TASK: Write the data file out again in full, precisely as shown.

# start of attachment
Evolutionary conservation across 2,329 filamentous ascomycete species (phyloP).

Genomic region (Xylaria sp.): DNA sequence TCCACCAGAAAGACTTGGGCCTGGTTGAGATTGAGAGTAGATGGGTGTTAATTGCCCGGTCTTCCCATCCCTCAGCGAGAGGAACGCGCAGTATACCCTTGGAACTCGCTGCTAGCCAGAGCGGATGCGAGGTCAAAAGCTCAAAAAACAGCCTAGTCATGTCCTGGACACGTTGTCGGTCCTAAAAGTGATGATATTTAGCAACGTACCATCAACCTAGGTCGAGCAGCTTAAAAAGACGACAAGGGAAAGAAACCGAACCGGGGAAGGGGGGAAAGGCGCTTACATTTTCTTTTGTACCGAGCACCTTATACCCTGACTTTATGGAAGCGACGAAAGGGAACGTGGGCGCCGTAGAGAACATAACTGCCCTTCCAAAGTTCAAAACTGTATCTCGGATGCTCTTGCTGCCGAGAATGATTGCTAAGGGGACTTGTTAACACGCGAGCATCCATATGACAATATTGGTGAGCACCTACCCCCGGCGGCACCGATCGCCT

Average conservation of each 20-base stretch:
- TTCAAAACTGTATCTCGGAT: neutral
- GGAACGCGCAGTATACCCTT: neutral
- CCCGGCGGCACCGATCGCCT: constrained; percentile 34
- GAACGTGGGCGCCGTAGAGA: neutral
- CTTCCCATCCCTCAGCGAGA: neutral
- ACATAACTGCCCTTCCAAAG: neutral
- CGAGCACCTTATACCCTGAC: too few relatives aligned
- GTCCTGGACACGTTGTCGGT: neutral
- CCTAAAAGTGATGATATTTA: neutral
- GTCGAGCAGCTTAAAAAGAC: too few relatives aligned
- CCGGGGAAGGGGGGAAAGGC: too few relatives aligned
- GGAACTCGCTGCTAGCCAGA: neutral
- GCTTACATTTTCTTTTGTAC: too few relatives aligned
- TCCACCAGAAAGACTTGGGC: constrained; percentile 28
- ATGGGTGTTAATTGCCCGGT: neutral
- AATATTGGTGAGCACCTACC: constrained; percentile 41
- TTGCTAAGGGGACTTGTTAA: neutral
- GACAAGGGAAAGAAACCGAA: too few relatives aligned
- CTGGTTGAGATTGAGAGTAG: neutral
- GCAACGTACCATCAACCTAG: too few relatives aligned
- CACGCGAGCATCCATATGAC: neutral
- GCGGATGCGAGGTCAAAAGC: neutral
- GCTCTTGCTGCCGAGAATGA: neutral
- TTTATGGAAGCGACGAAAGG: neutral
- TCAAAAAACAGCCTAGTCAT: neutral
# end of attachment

Evolutionary conservation across 2,329 filamentous ascomycete species (phyloP).

Genomic region (Xylaria sp.): DNA sequence TCCACCAGAAAGACTTGGGCCTGGTTGAGATTGAGAGTAGATGGGTGTTAATTGCCCGGTCTTCCCATCCCTCAGCGAGAGGAACGCGCAGTATACCCTTGGAACTCGCTGCTAGCCAGAGCGGATGCGAGGTCAAAAGCTCAAAAAACAGCCTAGTCATGTCCTGGACACGTTGTCGGTCCTAAAAGTGATGATATTTAGCAACGTACCATCAACCTAGGTCGAGCAGCTTAAAAAGACGACAAGGGAAAGAAACCGAACCGGGGAAGGGGGGAAAGGCGCTTACATTTTCTTTTGTACCGAGCACCTTATACCCTGACTTTATGGAAGCGACGAAAGGGAACGTGGGCGCCGTAGAGAACATAACTGCCCTTCCAAAGTTCAAAACTGTATCTCGGATGCTCTTGCTGCCGAGAATGATTGCTAAGGGGACTTGTTAACACGCGAGCATCCATATGACAATATTGGTGAGCACCTACCCCCGGCGGCACCGATCGCCT

Average conservation of each 20-base stretch:
- TTCAAAACTGTATCTCGGAT: neutral
- GGAACGCGCAGTATACCCTT: neutral
- CCCGGCGGCACCGATCGCCT: constrained; percentile 34
- GAACGTGGGCGCCGTAGAGA: neutral
- CTTCCCATCCCTCAGCGAGA: neutral
- ACATAACTGCCCTTCCAAAG: neutral
- CGAGCACCTTATACCCTGAC: too few relatives aligned
- GTCCTGGACACGTTGTCGGT: neutral
- CCTAAAAGTGATGATATTTA: neutral
- GTCGAGCAGCTTAAAAAGAC: too few relatives aligned
- CCGGGGAAGGGGGGAAAGGC: too few relatives aligned
- GGAACTCGCTGCTAGCCAGA: neutral
- GCTTACATTTTCTTTTGTAC: too few relatives aligned
- TCCACCAGAAAGACTTGGGC: constrained; percentile 28
- ATGGGTGTTAATTGCCCGGT: neutral
- AATATTGGTGAGCACCTACC: constrained; percentile 41
- TTGCTAAGGGGACTTGTTAA: neutral
- GACAAGGGAAAGAAACCGAA: too few relatives aligned
- CTGGTTGAGATTGAGAGTAG: neutral
- GCAACGTACCATCAACCTAG: too few relatives aligned
- CACGCGAGCATCCATATGAC: neutral
- GCGGATGCGAGGTCAAAAGC: neutral
- GCTCTTGCTGCCGAGAATGA: neutral
- TTTATGGAAGCGACGAAAGG: neutral
- TCAAAAAACAGCCTAGTCAT: neutral